Carolyn Kaster/Associated Press
Carolyn Kaster/Associated Press
WASHINGTON – The improving economy is swinging the pendulum in President Barack Obama’s favor in the 14 states where the presidential election will likely be decided.
Recent polls have shown Obama gaining an edge over his likely Republican challenger, Mitt Romney, in several so-called swing states – those that are considered up for grabs.
What’s made the difference is that unemployment has dropped more sharply in several swing states than in the nation as a whole.
A resurgence in manufacturing is helping the economy – and Obama’s chances – in the industrial Midwestern states of Ohio and Michigan.
And Arizona, Nevada and Florida, where unemployment remains high, are getting some relief from an uptick in tourism.
“The biggest reason for the president’s improving prospects probably is the economy,” said Peter Brown, assistant director of the Quinnipiac University Polling Institute.
The Great Recession of 2007-2009 hit several swing states particularly hard. Unemployment peaked at 14.2 percent in Michigan, where the auto industry faced ruin. It also hit double digits in Arizona, Nevada and Florida, which were at the center of the housing bust, and in North Carolina, which lost jobs in textile and furniture plants.
In 2010, the economic misery helped Republicans retake control of the House and gain seats in the Senate. But the GOP can’t count on a repeat when voters return to the polls – with much more at stake – on Nov. 6.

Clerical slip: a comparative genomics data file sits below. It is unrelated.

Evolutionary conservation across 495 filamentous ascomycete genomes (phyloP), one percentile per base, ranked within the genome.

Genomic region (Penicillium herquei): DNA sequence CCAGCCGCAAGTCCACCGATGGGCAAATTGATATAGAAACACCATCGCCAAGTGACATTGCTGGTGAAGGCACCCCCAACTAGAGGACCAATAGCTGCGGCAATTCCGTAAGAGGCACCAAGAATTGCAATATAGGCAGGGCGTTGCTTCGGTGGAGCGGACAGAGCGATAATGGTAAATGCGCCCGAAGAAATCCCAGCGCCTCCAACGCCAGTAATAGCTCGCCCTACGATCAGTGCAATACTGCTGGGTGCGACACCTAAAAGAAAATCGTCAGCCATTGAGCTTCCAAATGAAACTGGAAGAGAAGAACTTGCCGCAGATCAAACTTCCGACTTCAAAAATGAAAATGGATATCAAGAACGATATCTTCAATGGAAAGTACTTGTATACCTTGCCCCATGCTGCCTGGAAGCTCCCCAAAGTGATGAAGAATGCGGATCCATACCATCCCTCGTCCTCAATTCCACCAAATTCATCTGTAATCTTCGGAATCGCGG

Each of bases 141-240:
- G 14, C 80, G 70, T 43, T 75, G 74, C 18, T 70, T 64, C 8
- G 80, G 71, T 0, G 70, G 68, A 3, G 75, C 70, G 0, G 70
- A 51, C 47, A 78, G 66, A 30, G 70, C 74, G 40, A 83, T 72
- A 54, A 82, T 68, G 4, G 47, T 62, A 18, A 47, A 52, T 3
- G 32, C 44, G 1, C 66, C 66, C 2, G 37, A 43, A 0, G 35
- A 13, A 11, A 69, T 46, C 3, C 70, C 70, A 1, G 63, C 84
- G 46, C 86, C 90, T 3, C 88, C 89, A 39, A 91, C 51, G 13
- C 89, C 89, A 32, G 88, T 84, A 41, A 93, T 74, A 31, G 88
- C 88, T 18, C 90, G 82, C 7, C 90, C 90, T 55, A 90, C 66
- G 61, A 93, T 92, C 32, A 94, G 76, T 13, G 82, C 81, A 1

After an agonizingly slow recovery, several swing-state economies are finally accelerating:
The job market is improving in Michigan and Ohio. In Michigan, unemployment fell to 8.5 percent in March from 10.5 percent in March 2011. And in Ohio, it dropped to 7.5 percent from 8.8 percent over the same period, putting it well below the national average of 8.2 percent. A Fox News poll released Friday showed Obama leading Romney 45 percent to 39 percent among registered voters in Ohio.
Many blue-collar workers in Ohio and Michigan credit the federal bailout of General Motors and Chrysler for saving tens of thousands of auto industry jobs, said Paul Allen Beck, a political science professor at Ohio State University.
The bailout began under President George W. Bush, but Obama expanded it.
“There’s a feeling the administration went out of its way to protect jobs that are very important,” Beck said.
In Florida, unemployment tumbled to 9 percent in March from 10.7 percent a year earlier. That was more than twice the nationwide drop of 0.7 percentage point (from 8.9 percent to 8.2 percent) over the same period. A rise in tourism is helping.
“People who put off vacations or a trip to Disney World for two or three years got to the point where they feel safe in terms of financial security to finally take those trips,” said Sean Snaith, director of the University of Central Florida’s Institute for Economic Competitiveness.
Even Nevada, a focal point of the real-estate collapse, has seen some improvement: Unemployment dropped to 12 percent in March from 13.6 percent a year earlier.
Unemployment is down over the last year in the 10 other states the Associated Press identifies as swing states: Arizona, Colorado, Iowa, Minnesota, New Hampshire, New Mexico, North Carolina, Pennsylvania, Virginia and Wisconsin.
Still, political analysts caution that voter sentiment – not to mention economic momentum – can turn fast. A month before the most recent polling, for instance, Obama was running behind or neck-and-neck with Romney in battleground states.
A jobs recovery fizzled in mid-2011, so there’s no guarantee the unemployment rate will continue to fall this year.
Indeed, Romney was quick to pounce after the government said job creation plunged in March after three strong months of growth. Romney called the numbers “weak and very troubling.... Millions of Americans are paying a high price for President Obama’s economic policies.”